International Justice/ICTY: Mar ‘09

Belgrade journalism students discuss war crimes issues with London editors during OSCE-organised visit.

International Justice/ICTY: Mar ‘09

Belgrade journalism students discuss war crimes issues with London editors during OSCE-organised visit.

Tuesday, 28 April, 2009
Three Serbian journalism students from Belgrade University spoke about their compatriots’ attitudes to war crimes trials at a meeting with the London-based editorial team in March.

The students – Jasna Jankovic, Marija Stanojcic, and Sofija Zaklan Predojevic – visited the IWPR offices and other media in the capital as part of a programme organised by the Organisation for Security and Cooperation in Europe, OSCE.

Although the students were very young at the time of the Nineties conflicts which erupted following the collapse of the former Yugoslavia, and had only faint memories of them, they had much to say on the subject of war crimes justice.

Jankovic kicked off the discussion, noting that there was a widespread view held in Serbia that the Hague tribunal has been far from even-handed when prosecuting war crimes suspects.

“There is an impression that the tribunal is stricter towards Serbians,” she said, even though “[during the wars,] crimes were committed on [all] sides, every side committed crimes”.

Another key issue, according to Jankovic, is that many people in Serbia haven’t accepted their country’s role in crimes committed.

People still have a high regard for those suspected of the worst atrocities – including ex-Bosnian Serb general Ratko Mladic, ex-Bosnian Serb leader Radovan Karadzic and former Serbian president Slobodan Milosevic – which is an impediment to reconciliation, she said.

“Unfortunately, a lot of people still see Mladic, Karadzic, Milosevic and many [similar figures] as heroes… and it’s a really sad thing for me to see that,” said Jankovic.

The students then told us that there was a worrying nationalist current running through Serbia, which was proving particularly appealing to the young – and which was impeding efforts to get people to come to terms with the past.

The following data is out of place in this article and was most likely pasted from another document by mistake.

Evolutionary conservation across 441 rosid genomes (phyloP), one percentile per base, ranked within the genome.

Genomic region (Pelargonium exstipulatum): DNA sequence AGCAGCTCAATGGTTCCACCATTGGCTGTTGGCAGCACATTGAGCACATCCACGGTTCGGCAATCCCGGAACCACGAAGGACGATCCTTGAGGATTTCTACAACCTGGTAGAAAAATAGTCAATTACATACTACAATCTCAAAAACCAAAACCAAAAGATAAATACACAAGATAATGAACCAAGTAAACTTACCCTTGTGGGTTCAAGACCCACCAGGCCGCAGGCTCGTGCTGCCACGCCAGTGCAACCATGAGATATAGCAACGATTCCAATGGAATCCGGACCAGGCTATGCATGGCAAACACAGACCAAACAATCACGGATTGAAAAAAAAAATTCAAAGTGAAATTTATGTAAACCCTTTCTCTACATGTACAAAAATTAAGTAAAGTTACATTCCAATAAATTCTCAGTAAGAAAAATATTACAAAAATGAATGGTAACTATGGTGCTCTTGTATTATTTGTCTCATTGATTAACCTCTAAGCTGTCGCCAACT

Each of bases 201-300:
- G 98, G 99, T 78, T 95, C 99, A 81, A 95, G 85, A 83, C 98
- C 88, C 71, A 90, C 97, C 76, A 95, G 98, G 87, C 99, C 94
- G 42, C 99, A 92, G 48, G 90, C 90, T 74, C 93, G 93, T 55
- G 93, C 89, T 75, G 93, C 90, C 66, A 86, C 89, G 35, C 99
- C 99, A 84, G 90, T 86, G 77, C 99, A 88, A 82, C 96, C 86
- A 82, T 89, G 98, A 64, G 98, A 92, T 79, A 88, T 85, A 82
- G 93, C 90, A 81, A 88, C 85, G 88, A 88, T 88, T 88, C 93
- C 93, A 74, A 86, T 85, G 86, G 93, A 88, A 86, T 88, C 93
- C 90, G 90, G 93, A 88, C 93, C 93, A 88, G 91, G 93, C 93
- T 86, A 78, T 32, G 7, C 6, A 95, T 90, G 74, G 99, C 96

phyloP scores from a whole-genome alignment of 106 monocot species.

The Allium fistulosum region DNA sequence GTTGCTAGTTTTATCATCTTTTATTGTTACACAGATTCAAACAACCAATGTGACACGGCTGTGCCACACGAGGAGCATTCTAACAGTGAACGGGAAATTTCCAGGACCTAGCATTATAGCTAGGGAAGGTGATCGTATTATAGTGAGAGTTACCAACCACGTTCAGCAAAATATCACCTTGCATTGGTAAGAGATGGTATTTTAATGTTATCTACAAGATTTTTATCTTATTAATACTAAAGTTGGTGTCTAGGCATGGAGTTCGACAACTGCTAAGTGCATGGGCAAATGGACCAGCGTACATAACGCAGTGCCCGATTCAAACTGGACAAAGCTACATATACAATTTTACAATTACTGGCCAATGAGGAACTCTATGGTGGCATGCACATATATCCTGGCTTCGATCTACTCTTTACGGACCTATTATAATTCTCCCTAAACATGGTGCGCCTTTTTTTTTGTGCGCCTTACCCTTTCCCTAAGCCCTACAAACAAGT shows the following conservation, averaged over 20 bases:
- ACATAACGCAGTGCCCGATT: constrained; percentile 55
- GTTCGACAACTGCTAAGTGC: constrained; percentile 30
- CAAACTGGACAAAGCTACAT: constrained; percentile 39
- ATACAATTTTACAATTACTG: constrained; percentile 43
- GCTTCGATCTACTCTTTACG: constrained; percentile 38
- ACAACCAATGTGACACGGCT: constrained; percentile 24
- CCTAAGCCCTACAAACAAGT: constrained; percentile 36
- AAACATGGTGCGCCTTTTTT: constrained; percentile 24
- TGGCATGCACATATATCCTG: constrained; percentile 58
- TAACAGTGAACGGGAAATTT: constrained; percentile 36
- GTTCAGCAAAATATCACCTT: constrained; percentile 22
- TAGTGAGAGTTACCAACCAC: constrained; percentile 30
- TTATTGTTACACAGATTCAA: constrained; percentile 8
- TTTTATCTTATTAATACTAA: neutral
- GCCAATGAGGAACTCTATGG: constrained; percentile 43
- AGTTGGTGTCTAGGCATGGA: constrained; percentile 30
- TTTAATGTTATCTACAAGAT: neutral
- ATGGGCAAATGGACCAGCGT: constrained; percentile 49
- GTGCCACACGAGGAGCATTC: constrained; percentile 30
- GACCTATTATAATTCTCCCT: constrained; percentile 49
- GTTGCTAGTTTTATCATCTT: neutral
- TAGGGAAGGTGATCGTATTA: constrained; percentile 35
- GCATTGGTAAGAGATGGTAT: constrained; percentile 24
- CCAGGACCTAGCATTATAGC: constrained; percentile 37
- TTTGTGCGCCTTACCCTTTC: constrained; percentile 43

Predojevic said she believed uncertainty about the future was driving young people to embrace nationalist ideas.

At one point in the discussion, we asked the students if they thought it was necessary to have a truth commission in order to establish what went on during the wars – something that regional NGOs have been calling for.

Predojevic said she thought it would be good for people to have an opportunity to come together and discuss what happened during the wars without judgement.

But she pointed out that while NGOs were doing a great deal of work to promote this kind of discussion, the government was not supporting it.

Stanojcic told us that people in Serbia were tired of hearing about the war and wanted to move on. “They have everyday issues which are more important to them… they just want to get on with their lives,” she said.

During the debate, we also discussed Serbia’s relations with the international community.

The country’s progress towards joining the European Union has been slowed because it has failed to cooperate with the Hague tribunal in handing over a key war crimes suspect and important war-time documents.

While many suspects have now been sent to The Hague, including Karadzic, some EU countries insist that Belgrade also deliver Mladic before it can progress towards joining the bloc.

“The problem is that we know that [in isolation] we cannot develop [enough] – we need help from other countries, western countries, the EU… We know that if we want help from them, we need to have a strong government and we are not able to [achieve that],” said Predojevic.

The debate prompted Jankovic to write a comment piece for the project’s Tribunal Update: Reporting Your Compatriots’ Sins.

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